Galician Cinema

Beyond the "comfort zone"

by Manolo González

At the beginning of the century, the "comfort zone" of Galician audiovisual production determined the style and form of the documentary genre. Financial requisites (imposed by the Xunta, the regional government) and distribution requirements (imposed by TVG, the regional TV service) set the themes and narrative styles, so that very few dared to ventured beyond the institutional framework – and their visibility was negligible and their hopes of obtaining financial support even more so. The production and distribution system was not propitious to the emergence of work with real originality and so a "mainstream" style of TV documentary became wholly dominant in Galician productions over the last fifteen years. So, documentaries were produced merely to produce something and to continue producing in the “comfort zone”, in accordance with the current political situation: business logic prevailed over film-making logic. This trend was not exclusive to Galicia, as it was analysed in the French Manifesto of the 13: “We went from a logic where the production company existed because it developed specific projects, to a logic where the profitability of the company was what drove the need to produce films, in order for the company to continue to exist.” The result is easy to see: documentary production over the last thirty years (since TVG was established), except for some works of video art from the 80s and 90s, created a particular idea of what a documentary was in the mind of the public, the media, and producers: a clearly linear televised narrative, regardless of the interest or otherwise of the topics to particular audiences. Outside of this “comfort zone”, the situation was bleak; only a few courageous figures, such as Alberto Pagan, dared to venture into unexplored territory, in the face of general indifference.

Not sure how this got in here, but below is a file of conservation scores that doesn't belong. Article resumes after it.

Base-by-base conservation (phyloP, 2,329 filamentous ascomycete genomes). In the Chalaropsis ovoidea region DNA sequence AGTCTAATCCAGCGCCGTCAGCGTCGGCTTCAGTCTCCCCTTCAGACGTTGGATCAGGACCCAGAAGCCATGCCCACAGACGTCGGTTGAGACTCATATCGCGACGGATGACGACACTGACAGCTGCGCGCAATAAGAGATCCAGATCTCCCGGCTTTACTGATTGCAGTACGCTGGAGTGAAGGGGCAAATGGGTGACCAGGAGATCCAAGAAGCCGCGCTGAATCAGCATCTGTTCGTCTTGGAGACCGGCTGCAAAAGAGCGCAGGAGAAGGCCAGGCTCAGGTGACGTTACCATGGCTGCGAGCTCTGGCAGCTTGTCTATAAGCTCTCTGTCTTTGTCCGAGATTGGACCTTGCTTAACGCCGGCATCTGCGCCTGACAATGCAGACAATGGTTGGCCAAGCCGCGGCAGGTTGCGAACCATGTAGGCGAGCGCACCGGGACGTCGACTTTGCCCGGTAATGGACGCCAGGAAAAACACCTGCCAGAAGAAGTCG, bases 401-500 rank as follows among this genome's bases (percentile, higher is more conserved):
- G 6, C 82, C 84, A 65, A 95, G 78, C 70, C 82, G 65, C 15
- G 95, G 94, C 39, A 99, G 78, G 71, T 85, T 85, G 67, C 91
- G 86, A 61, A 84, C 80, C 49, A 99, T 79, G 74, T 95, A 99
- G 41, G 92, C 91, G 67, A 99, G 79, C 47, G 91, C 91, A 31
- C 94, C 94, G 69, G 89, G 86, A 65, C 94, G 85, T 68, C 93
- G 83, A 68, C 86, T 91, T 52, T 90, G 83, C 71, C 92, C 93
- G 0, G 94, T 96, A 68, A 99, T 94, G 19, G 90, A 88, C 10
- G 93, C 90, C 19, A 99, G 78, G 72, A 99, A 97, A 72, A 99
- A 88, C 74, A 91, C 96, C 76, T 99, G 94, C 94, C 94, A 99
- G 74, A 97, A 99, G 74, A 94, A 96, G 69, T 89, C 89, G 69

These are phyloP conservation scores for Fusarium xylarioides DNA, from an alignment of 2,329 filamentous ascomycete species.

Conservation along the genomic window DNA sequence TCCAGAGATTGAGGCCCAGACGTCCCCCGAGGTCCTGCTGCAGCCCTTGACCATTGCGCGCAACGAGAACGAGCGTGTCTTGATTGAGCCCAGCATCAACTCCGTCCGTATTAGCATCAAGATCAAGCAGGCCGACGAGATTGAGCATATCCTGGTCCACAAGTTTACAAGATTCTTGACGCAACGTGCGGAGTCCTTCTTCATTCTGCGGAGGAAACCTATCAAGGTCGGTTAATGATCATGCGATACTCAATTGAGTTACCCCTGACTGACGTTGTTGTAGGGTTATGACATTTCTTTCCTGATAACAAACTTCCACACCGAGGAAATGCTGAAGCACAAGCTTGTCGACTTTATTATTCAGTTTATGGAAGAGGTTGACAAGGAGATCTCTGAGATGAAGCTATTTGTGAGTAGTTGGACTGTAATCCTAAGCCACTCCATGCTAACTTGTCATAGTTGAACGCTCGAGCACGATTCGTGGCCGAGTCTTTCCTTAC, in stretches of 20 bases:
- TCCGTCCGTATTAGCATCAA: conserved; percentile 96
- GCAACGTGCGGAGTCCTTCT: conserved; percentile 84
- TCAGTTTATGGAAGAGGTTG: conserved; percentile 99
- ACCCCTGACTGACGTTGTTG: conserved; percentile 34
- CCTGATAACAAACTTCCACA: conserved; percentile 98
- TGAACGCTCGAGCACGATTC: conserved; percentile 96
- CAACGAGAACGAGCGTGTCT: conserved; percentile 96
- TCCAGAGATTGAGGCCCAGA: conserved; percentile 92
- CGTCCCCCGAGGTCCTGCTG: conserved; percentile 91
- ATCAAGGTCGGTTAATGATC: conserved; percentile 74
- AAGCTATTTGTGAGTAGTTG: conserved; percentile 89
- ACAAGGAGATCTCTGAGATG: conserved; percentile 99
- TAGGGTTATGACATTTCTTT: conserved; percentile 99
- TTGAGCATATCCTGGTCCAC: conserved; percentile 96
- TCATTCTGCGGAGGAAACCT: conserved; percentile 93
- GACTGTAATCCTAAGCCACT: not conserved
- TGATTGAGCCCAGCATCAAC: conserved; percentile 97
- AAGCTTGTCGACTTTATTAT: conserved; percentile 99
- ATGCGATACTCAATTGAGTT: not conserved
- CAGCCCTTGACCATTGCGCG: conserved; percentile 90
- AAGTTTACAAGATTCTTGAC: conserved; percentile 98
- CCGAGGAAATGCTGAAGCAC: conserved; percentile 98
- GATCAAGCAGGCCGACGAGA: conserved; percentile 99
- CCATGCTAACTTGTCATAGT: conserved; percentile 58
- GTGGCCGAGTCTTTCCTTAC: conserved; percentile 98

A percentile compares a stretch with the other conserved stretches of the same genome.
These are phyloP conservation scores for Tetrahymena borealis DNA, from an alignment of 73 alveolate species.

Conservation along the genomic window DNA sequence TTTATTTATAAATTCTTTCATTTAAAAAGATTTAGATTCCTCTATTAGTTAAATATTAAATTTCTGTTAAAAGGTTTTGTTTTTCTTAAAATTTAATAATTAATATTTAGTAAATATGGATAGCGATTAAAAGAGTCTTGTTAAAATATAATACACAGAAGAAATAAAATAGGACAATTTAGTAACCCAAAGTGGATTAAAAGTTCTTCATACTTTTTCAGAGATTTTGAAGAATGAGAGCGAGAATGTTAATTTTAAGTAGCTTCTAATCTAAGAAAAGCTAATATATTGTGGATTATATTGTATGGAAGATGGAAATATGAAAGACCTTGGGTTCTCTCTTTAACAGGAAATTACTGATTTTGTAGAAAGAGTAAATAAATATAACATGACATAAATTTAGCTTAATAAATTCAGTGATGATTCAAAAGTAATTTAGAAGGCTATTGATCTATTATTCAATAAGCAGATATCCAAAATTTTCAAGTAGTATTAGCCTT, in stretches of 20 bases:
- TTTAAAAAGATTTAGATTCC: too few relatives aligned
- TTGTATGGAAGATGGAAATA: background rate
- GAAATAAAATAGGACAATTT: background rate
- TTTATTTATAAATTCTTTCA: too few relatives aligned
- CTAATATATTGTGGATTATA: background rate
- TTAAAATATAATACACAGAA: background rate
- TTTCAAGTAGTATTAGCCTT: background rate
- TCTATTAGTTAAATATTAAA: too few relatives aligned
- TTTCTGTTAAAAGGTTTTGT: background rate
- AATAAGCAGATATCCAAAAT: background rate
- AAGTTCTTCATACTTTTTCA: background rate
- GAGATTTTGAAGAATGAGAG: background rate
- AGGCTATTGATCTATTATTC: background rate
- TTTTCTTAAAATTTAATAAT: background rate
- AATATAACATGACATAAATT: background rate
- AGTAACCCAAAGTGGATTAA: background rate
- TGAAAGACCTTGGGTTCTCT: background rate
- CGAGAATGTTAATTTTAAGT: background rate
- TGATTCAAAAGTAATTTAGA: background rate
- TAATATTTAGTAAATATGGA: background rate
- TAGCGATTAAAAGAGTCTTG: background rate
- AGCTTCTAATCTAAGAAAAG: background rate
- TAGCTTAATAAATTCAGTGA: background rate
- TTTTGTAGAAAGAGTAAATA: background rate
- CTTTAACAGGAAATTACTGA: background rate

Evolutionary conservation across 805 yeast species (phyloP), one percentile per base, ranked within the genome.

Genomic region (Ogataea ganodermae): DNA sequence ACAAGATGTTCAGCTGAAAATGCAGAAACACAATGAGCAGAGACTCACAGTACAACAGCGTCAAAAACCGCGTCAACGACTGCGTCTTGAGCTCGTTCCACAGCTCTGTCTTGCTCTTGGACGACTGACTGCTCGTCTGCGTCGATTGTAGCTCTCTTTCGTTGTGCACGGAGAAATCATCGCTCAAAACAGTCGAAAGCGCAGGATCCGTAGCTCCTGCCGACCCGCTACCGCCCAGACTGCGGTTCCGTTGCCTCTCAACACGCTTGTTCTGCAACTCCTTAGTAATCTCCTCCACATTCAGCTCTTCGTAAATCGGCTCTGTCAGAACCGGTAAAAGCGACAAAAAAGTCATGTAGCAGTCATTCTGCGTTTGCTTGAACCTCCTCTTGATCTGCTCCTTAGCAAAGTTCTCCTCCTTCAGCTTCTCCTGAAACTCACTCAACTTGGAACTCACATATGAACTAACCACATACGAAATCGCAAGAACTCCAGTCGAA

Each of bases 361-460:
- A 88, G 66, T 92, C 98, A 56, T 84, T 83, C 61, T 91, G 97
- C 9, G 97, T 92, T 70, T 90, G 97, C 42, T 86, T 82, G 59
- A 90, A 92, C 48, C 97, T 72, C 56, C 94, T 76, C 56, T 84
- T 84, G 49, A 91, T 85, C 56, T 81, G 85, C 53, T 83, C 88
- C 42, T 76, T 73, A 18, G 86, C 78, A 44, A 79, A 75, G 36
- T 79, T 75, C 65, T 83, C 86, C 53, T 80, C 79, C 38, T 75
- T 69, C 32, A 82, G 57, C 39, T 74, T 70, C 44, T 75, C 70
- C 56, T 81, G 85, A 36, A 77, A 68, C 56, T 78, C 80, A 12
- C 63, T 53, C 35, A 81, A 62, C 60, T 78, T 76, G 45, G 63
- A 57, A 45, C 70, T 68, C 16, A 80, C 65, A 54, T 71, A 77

However, in the last six years, the levelling effects of digital production and the possibilities of global distribution that the internet provides paved the way for a world parallel to the industrial sector to emerge, encouraging young artists to produce independent projects and enter into a dialogue with other similar artists from other cultures. Then, in 2006, the now extinct Axencia Audiovisual Galega recognised the importance of this breeding ground of young artists, who were seeking to undertake projects outside the industrial comfort zone and for whom creativity carried greater weight than tame commercial interests. The public funding of the production of short and full-length films provided these artists with their first opportunity to work in reasonable conditions. I can still recall the response of the blinkered Galician audiovisual industry and the furious criticism from several local producers of these moves to support projects outside of the official system and to stimulate exploration outside of the “comfort zone”: for them this was “throwing away public money”, “not supporting the industry”, “rubbish”, “extravagance by self-obsessed artists”, “little films that will not be seen nowhere and will serve no purpose”, etc. However, these small-scale films made by this talented group have achieved a level of international recognition at prestigious film festivals which has escaped the subsidized mainstream productions, which have had little industrial or artistic impact. The indifference of the media and cultural commentators still seems shocking, seemingly unaware of the importance of this phenomenon in Galician contemporary culture.